Me too - I liked it. I really liked it. I'm always a Dan Naddor fan. Thought the theme was very clever. Agree though about SURF BOARDING. Sounds a little weird, but then you say SNOW BOARDING and SKATE BOARDING so I guess it's ok. CAROM was a new word for me, but got it with the crosses. The only reason I knew HART was that there was a discussion, either on this blog or the NYT blog the other day about HARTford and elks. Loved MARSHA Mason in The Goodbye Girl. Like @Sfingi I tried STUD before BRAN muffin and also saw READ D instead of RE ADD. Thanks @Tinbeni for clearing that up. Loved revisiting Where's the BEEF. Hated BDLE. I always know EDINA because my husband's ex boss lives there. I got sick after eating TATER TOTS in the 4th grade. Never ate them again.

shrub5 said...

@imsdave and @Sfingi: Me too for PAOLO, but it got fixed by RUT. LOL at Sfingi's STUD muffin!

I had PAMELA Mason before correcting it to MARSHA. Pamela was a British actress, married to James Mason.

Disliked BDLE. Like others, I put ATSIX before ATTEN. I knew the song "Well, Did You EVAH?" but first entered it as EVER. Deborah Harry and Iggy Pop recorded this song for an HIV/AIDS benefit album "Red Hot and Blue" several years ago.

Briefly read 50A as "New Mexico ant colony" -- need to clean my glasses!

JIMMIE said...

I dunno, Orange. Here in SoCal (Laguna) we think SURFBOARDING is the supreme sport, and the word is certainly a viable noun.

I like the puzzle, but not BDLE - roofing is measured, I thought, in squares. Did not know DORA or MOE, but didn't need to.

Rube said...

This was another enjoyable Nador puzzle. Done with no Googles, but with one strong objection to BDLE. Anyone who's installed a roof knows that the unit for shingles is a "square" as in 100 square feet - usually 3 to 5 bundles depending on the type of shingles.

Had to chuckle at ROTC, without the N.

New word/fact worth noting is... hmm... I guess it's AMU and how to spell PAULO. That's not much!

Anonymous said...

I really liked this puzzle too. Didn't see SURFBOARDING as a flaw at all. It's a valid word.

Someone said there are hundreds of word chains. True, but this one has six answers arranged symmetrically, it's a 12-part chain (most chains in puzzles start the next answer by repeating the end of the previous one), and it incorporates WORD CHAIN as the final answer! I think it's a one of a kind puzzle. Hope Dan Naddor can hear me: Great job!


Orange said...

@Jimmie, I yield the floor to your SoCal surfboarding knowledge. There are a few people who insist on surfing in Lake Michigan, but for very good reasons this is not a popular Chicago activity.

JIMMIE said...

@Orange. Thanks for the honor. SoCalians have to differentiate SURFBOARDING from body surfing and boogieboarding, among other variants of which I am no expert. Kids learn this early in school, or rather, when they skip school to go to the beach. But the east shore of Lake Michigan seems be be better surfing, n'est pas?

Anonymous said...

Nice to see a discussion about SURFBOARDING over one about WaterBoarding.

surfjan stevens said...

Dude when we grew up we didn't skip skool we would get up at 5 AM step on a couple of sea urchins in the semi-darkness and hit the waves for a couple of hours beforehand. That was dedication and Cali has the best surfing in the lower 48. You got Maverick in Santa Cruz and Trestles down near San Clemente. Surfing is a passion and we'll do anything to hit a sweet wave, no matter what time or what location, time to go to Costa Rica, late.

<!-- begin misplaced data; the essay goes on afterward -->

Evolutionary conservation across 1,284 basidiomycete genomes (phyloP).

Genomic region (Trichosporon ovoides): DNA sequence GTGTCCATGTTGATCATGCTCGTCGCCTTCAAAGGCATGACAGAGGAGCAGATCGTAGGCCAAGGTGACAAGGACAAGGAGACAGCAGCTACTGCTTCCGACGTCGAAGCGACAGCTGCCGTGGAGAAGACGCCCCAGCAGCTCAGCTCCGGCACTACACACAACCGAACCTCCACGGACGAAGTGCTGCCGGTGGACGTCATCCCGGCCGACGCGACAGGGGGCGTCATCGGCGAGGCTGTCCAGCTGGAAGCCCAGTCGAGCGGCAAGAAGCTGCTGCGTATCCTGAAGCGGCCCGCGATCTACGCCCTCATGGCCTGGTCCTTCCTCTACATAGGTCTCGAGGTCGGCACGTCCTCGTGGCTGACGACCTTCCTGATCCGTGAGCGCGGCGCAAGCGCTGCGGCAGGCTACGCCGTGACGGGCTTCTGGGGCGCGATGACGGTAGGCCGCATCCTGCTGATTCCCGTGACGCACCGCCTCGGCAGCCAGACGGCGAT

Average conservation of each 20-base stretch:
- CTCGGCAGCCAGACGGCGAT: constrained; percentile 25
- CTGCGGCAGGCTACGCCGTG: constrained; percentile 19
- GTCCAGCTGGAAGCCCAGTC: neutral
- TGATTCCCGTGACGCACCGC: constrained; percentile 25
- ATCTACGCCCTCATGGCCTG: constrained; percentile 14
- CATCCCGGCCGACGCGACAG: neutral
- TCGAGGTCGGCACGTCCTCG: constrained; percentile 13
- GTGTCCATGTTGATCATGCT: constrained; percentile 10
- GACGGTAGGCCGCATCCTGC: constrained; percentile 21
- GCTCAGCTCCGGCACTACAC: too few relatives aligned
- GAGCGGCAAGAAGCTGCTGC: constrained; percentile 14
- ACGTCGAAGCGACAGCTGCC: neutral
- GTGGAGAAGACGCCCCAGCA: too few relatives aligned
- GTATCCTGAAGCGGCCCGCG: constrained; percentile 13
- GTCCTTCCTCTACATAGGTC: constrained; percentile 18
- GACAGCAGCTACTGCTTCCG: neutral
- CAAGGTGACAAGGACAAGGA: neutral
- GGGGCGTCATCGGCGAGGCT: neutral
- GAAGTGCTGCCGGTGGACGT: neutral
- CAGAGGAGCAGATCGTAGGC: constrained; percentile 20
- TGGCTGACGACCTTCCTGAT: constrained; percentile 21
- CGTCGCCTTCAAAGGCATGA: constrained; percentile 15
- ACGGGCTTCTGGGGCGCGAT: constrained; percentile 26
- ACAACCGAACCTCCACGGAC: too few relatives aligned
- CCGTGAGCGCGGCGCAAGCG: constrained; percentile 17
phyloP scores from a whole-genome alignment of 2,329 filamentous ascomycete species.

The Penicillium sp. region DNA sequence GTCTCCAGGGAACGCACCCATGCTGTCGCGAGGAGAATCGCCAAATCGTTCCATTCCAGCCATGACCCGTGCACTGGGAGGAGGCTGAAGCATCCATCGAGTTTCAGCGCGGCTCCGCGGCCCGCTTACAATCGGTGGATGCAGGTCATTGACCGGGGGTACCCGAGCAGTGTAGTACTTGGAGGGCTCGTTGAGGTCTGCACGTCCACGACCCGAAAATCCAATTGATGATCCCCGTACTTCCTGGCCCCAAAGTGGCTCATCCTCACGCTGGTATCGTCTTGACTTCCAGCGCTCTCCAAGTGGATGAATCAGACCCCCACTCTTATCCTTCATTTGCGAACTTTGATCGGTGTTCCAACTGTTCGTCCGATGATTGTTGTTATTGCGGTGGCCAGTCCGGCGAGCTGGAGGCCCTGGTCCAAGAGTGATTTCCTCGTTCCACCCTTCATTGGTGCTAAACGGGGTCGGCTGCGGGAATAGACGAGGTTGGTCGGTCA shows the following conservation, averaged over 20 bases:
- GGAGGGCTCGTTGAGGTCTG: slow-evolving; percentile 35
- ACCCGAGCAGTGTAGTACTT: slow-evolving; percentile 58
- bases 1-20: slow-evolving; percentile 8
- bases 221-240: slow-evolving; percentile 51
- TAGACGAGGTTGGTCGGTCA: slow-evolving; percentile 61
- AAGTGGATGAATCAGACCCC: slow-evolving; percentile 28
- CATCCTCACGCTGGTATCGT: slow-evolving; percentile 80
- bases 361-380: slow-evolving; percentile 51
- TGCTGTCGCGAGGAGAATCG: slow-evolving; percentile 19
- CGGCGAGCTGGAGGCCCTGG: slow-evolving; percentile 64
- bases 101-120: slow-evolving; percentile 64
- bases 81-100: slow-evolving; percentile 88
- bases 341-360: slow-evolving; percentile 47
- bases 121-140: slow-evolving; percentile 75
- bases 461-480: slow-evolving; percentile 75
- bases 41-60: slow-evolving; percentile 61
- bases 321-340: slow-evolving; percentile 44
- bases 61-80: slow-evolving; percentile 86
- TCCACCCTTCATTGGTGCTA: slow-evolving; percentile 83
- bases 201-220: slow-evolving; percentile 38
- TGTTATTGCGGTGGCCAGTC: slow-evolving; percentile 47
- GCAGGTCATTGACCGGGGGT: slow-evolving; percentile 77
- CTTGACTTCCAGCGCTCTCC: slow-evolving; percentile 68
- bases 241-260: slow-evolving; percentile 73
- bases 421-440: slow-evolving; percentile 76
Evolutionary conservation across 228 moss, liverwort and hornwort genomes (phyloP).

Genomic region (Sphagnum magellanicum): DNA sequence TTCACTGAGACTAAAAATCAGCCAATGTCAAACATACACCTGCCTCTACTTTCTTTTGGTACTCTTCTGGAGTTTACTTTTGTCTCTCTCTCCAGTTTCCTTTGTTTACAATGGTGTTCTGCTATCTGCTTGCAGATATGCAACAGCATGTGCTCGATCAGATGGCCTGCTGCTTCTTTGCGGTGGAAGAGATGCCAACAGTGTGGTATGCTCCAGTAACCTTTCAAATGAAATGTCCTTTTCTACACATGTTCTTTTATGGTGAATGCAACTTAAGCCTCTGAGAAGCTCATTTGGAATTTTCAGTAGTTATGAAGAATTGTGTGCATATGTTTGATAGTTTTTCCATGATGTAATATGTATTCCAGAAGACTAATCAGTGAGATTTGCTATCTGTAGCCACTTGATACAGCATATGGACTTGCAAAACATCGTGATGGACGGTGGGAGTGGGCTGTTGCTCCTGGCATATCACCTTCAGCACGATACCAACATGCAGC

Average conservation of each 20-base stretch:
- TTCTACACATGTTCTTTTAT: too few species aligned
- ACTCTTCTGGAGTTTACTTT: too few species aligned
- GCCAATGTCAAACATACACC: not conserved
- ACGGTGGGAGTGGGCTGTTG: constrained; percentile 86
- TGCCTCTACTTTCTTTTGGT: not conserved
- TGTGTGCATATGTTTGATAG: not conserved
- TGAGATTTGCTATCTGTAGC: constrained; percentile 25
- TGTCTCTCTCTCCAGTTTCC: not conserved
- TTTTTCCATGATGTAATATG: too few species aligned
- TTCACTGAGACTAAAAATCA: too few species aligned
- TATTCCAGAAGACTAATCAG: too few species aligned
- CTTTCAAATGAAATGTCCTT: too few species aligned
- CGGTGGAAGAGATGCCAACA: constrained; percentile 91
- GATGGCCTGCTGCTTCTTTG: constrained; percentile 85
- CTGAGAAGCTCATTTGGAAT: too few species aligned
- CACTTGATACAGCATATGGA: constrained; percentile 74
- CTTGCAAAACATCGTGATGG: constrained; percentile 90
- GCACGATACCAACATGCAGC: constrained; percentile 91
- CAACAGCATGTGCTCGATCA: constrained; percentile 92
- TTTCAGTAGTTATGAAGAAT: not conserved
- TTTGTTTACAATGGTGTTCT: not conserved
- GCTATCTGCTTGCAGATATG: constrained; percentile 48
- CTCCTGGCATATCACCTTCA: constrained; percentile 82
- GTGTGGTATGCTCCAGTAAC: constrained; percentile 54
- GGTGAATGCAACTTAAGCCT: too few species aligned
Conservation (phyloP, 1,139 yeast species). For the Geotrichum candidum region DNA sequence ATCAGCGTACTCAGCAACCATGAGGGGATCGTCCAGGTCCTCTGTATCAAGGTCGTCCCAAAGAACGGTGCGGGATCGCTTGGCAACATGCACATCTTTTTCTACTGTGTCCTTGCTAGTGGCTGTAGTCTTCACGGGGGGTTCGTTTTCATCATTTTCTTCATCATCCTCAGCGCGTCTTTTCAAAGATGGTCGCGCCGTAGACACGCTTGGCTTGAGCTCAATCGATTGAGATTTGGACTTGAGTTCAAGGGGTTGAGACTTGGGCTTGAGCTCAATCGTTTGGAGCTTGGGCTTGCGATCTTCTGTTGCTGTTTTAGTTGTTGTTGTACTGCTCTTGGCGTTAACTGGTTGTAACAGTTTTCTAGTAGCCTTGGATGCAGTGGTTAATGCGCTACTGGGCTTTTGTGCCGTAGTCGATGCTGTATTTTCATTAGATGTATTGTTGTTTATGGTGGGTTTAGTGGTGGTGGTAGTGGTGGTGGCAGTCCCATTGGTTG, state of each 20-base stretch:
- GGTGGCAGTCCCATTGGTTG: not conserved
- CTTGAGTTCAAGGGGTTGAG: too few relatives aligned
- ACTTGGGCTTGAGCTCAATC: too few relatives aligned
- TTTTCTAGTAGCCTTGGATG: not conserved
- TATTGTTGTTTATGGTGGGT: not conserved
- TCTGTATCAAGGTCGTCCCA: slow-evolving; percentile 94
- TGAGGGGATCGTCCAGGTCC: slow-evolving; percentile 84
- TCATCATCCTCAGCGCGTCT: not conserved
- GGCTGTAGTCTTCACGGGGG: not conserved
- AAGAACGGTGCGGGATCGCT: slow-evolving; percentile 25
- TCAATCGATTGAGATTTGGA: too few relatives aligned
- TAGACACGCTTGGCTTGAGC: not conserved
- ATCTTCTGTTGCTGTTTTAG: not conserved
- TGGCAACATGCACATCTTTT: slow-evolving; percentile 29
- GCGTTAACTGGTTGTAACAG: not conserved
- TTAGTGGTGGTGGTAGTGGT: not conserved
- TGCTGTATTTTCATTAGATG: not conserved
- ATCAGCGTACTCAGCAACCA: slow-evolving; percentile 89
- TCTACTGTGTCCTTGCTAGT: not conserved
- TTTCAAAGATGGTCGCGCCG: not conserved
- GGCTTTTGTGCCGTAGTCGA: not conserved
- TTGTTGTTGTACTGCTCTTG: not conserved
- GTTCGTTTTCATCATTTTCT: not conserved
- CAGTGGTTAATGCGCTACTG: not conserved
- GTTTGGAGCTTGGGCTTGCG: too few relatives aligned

Charles Bogle said...

what @crazycatlady and @rube said about really liking this puzzle and being Dan Naddor fans...so sad he's passed..an "A" from me too

Have to respectfully disagree w @jnh: maybe you just had an off day, like I did w today's NYT. I'll take ASHE over OTT any day

Some delightful Naddorisms, misdirections...SLAY, UTAHAN for Jazz fan...he always makes me second and third-guess; lots of fun

Like @sfingi, I almost gave up; I was taking way too much time..am glad I completed and even more glad to see a wonderful write-up by @orange@amy...and her solving hints, thanks!

Van55 said...

I didn't realize this was a Naddor puzzle until I came here. I agree with JNH that it's not one of his best. The theme worked OK for me, but there's some straining with the fill, IMO.

By my count the LAT has 15 Naddor puzzles left in the queue now. I'll miss him more when that legacy is gone.

chefwen said...

I absolutely loved this puzzle and its clever chain of words. Only write over was 9A WHACK over waste.

So sad that Mr. Naddor has left us.

mac said...

Nice puzzle, where I had a lot of trouble with the SW.
I can figure out where now, but at some point I wanted ether to fit, and of course taser as well.

Just spent the evening with our Ore-Ida friends yesterday in Naples, Florida. Good times in Boise many years ago.

Tinbeni said...

@Sfingi and
Ladies you are making laugh way too much today.
For 42d ____muffin, instead of BRAN you both first entered Stud!!!
Now there is probably a subtle "women-v-man" way of thinking in those answers ... but I like the way you think.

Time for some of the puzzles "secret answer."
(I only consume it BY NIGHT!)

CrazyCat said...

@Orange and Jimmie - If my memory is correct, Dan Naddor lived in Newport Beach, home of "The Wedge" so I'm sure he knew his surfer lingo. I will miss his puzzles when they are done.

My kids have done every possible BOARD sport. I used to say "Can't you just play basketball?" I guess not in SoCal. Only one major injury, when my son hit the pavement face first crossing Rte. 66 on his skate board and almost got run over by a truck - no permanent damage thank goodness.

HUTCH said...

If you ever took English Lit in college, you must have seen"hart".My people came from Hartlepool,England,which means "hart[stag] in the pool.Simple enough, what?

baddspeller said...

I was killing this puzzle until I reached the bottom and then everything went south.

Didn't care for the theme. That was the longest clue ever and I could not make heads or tails of it. I guess I have never seen it before. One disadvantage about doing these on line is that you have to kind of scroll around to get to where the "theme" clue is and half the time there isn't even
a clue which tell you what the theme might be.

I thought Wednesday's was much more